“I’ve learned that people will forget what you said, people will forget what you did, but people will never forget how you made them feel.” – Maya Angelou

“How am I doing?” John Ellerman asked, seeming to need my approval at this point in our meeting. My chair was positioned so I could look past John – out over Chicago’s Lake Shore Drive with the water and sand beach on one side and the expensive apartments and offices rising on the other.

John had made me feel important in our conversations leading up to that meeting and he was continuing to boost my confidence now. The plan he had presented made me feel good, even proud that I had chosen to meet with him.

It was comforting to know my wife and young children would be taken care of if something dreadful happen to me. I also thought about how proud my father would be of my concern for my family.

“Fine … just fine!” I assured John after my pause.

“What parts do you like the most? Is there anything you are not sure of?” he asked.

important-picnic“I like the security my family would have,” I replied. “It’s a large policy, more than I thought I could afford, but I understand how the increasing cash value will help pay premiums and that we can borrow on its value, if we need it someday.”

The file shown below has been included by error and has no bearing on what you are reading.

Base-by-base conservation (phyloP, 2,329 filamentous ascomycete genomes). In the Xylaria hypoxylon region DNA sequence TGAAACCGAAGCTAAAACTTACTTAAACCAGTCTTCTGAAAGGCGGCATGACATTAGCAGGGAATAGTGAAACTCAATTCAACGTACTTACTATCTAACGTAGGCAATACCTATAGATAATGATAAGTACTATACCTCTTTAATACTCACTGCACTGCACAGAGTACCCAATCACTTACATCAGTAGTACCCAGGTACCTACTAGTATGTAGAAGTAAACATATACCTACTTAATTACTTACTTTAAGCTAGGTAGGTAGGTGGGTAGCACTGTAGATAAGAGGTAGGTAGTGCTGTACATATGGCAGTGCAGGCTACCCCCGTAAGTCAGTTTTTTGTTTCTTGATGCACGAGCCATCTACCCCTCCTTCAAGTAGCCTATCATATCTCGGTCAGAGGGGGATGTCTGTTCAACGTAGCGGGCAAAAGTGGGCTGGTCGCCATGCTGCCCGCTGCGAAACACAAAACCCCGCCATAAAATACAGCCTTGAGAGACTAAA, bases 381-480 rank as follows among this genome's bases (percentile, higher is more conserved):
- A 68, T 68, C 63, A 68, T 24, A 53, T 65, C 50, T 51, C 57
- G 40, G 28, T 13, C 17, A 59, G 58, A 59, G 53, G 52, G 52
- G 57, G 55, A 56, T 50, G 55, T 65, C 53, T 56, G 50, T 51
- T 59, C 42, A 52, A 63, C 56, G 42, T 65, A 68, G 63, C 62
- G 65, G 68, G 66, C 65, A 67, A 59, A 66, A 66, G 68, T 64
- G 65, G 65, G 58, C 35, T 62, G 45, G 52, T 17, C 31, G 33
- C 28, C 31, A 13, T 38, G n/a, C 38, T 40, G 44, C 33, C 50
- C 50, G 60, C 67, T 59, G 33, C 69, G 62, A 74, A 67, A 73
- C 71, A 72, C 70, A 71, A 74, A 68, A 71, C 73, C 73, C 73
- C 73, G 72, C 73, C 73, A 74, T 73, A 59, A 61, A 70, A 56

He nodded his head in agreement, closing with, “Good, you should talk to your wife over the weekend. The paper work will be ready by Monday, so you can stop by to sign everything. Someone will call to get some health info, and, oh, bring your checkbook.”

On the drive home, I wondered why I had agreed to such a large policy. What would I tell my wife? I decided that I would just tell her all the things John had told me. I would tell her about the benefits that made this a wise choice. I would tell her how good we would feel, knowing that we had made this big decision.

John had presented the benefits for my family, not just the features of his insurance policy. We had talked about how Joyce would have fewer financial worries and how the children could have money for college. Should nothing happen, there would be money in the policy for us to use someday.

It was simple, but then so many of the best choices are simple.

“How am I doing?” was not John’s way of asking me to critique his sales pitch. He had delivered his message too many times to need my approval, besides, he was good at his craft. The casual question was John’s way of advancing the relationship, of getting my agreement with a simple open-ended query. He asked only for my opinion, not my decision. He made us partners.

I am thankful for all the “John Ellermans” I have met over the years. Each taught me something valuable while making me feel important.

Tell me about someone who has made you feel important. Did you want to continue in that relationship? I bet so.

Do you ask for opinions or decisions? Opinions are relational and the other, the decisions, are transactional. Why is that difference important?

As always, the conversation starts here.

“In the ordinary choices of every day we begin to change the direction of our lives.” – Eknath Easwaran